Congress and the President have put forward their competing visions of fundamental tax reform. Representative Dave Camp (R-MI), the current Ways and Means Committee Chairman, introduced on February 26 his "Tax Reform Act of 2014." President Obama unveiled his $3.9 trillion budget for the 2015 Fiscal Year (October 1, 2014 - September 30, 2015) on March 4. In his Budget, the President called on Congress to immediately begin work on corporate tax reform that will close loopholes, lower the corporate tax rate, strengthen investment and not add to the deficit. The President's Budget contains a large number of tax proposals. These two tax bills, as well as another item of legislative interest, are discussed in detail below:
1. Representative Camp Releases His Tax Reform Plan Aimed at Strengthening the Economy and Making the Tax Code Simpler, Fairer and Flatter - On February 26, Representative Camp released the "Tax Reform Act of 2014" (the Act). Based on an analysis by the independent, non-partisan Joint Committee of Taxation, the Act would (i) create up to 1.8 million new private sector jobs, (ii) allow roughly 95% of taxpayers to get the lowest possible tax rate by simply claiming an increased standard deduction, (iii) strengthen the economy and increase Gross Domestic Product by up to $3.4 trillion, and (iv) reduce the annual federal income tax liability of the average middle-class family of four by $1,300.
The Act will accomplish the above by, among other things, providing the following:
Reaction to the Act was varied. The reaction among Representative Camp's own Republican Party has been lukewarm. Leading business tax professionals polled in a recent survey conducted by the Tax Policy Center felt there is very little chance of the Act becoming law this year, with slightly over 50% of the survey respondents assigning a zero probability for passage in 2014.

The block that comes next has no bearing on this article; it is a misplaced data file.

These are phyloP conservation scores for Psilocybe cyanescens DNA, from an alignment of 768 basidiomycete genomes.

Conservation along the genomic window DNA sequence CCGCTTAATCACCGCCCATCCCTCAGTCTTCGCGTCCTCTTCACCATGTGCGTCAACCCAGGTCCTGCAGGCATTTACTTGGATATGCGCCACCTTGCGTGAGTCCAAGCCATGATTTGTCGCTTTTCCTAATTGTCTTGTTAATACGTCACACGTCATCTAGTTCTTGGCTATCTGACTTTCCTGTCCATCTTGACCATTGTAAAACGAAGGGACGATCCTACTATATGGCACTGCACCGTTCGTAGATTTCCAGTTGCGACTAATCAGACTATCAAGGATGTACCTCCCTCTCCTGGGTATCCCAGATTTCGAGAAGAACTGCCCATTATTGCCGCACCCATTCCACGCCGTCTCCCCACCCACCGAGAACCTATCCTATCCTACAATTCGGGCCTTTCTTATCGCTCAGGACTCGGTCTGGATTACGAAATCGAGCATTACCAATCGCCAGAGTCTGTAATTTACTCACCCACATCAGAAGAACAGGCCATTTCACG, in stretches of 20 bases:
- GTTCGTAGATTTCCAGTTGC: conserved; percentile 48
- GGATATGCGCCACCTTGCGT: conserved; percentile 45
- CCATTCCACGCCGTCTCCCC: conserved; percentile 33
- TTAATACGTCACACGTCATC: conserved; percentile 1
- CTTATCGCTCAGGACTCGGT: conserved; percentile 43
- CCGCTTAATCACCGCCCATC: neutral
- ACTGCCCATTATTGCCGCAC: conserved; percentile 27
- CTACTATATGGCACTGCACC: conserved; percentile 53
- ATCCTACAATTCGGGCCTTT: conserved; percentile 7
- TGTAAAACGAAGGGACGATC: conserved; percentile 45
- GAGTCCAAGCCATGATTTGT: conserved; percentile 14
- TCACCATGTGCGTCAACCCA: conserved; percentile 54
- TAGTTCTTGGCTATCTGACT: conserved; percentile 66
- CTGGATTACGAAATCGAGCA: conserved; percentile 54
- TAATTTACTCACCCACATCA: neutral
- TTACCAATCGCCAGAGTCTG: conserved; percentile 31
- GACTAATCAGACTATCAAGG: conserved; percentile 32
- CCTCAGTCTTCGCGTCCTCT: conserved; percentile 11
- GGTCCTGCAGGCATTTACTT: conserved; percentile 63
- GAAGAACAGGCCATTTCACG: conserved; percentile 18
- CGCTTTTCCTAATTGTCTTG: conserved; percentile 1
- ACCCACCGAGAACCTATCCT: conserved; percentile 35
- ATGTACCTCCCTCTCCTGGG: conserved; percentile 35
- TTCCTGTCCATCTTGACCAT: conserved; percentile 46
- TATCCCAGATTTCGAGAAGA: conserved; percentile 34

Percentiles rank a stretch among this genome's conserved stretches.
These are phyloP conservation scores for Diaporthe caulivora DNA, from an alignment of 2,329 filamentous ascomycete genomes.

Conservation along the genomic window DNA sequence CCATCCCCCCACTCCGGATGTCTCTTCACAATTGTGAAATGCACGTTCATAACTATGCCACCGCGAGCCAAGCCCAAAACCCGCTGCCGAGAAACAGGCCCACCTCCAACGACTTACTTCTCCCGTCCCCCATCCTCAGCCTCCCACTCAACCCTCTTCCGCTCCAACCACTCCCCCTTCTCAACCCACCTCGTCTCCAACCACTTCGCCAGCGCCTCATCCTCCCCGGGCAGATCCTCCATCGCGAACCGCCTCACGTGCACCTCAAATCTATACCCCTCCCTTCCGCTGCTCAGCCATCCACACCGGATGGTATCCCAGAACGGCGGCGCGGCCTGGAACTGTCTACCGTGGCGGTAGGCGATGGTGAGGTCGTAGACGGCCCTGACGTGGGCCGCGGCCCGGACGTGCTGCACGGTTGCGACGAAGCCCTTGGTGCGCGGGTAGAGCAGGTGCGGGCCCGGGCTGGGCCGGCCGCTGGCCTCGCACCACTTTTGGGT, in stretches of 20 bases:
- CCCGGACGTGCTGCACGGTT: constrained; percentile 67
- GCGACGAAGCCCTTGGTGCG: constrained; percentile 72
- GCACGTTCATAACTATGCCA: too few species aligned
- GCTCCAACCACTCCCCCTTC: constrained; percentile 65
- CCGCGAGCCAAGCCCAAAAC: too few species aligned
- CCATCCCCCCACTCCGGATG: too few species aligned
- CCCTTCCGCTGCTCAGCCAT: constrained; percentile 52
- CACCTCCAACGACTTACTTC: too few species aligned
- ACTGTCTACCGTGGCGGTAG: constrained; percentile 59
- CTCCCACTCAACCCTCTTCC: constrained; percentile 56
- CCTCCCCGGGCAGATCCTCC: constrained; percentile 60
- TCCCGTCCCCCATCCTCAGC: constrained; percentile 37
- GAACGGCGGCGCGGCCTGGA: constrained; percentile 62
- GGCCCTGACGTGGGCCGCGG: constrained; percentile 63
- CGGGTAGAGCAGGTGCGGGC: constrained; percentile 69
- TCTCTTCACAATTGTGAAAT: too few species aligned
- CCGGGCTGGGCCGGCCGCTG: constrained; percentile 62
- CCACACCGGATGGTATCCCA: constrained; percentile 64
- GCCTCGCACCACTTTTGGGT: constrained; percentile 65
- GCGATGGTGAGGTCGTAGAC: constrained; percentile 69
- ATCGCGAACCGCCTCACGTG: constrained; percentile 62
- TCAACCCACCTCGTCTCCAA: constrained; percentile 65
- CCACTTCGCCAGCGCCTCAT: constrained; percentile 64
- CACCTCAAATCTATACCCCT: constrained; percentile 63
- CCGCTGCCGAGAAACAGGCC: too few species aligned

2. President Obama's Budget Contains Numerous Individual and Business Income Tax Provisions - On March 4, President Obama released his federal budget proposal for the Fiscal Year 2015. The President's Budget contains over 160 tax proposals, although only about 30 of these were not already included in the President's Fiscal Year 2014 Budget Proposal (which was not acted on by Congress). The Budget's tax proposals are far-reaching and impact businesses, international transactions, energy incentives, individuals, estate and gift taxation and tax administration.
Some of the more significant tax proposals contained in the Budget include the following:
3. House of Representatives Passes Legislation That Restricts the Power of the IRS in Auditing Taxpayers -
On February 25, the House of Representatives passed by voice vote the "Taxpayer Transparency and Efficient Audit Bill." Under this legislation, the IRS would be required to conclude any tax audit of an individual within one year after the commencement of the audit. At the same time, the House of Representatives also passed by voice vote the "Protecting Taxpayers From Intrusive IRS Requests Bill" which would prohibit the IRS from requesting that taxpayers provide to the IRS information regarding their religious, political or social beliefs.
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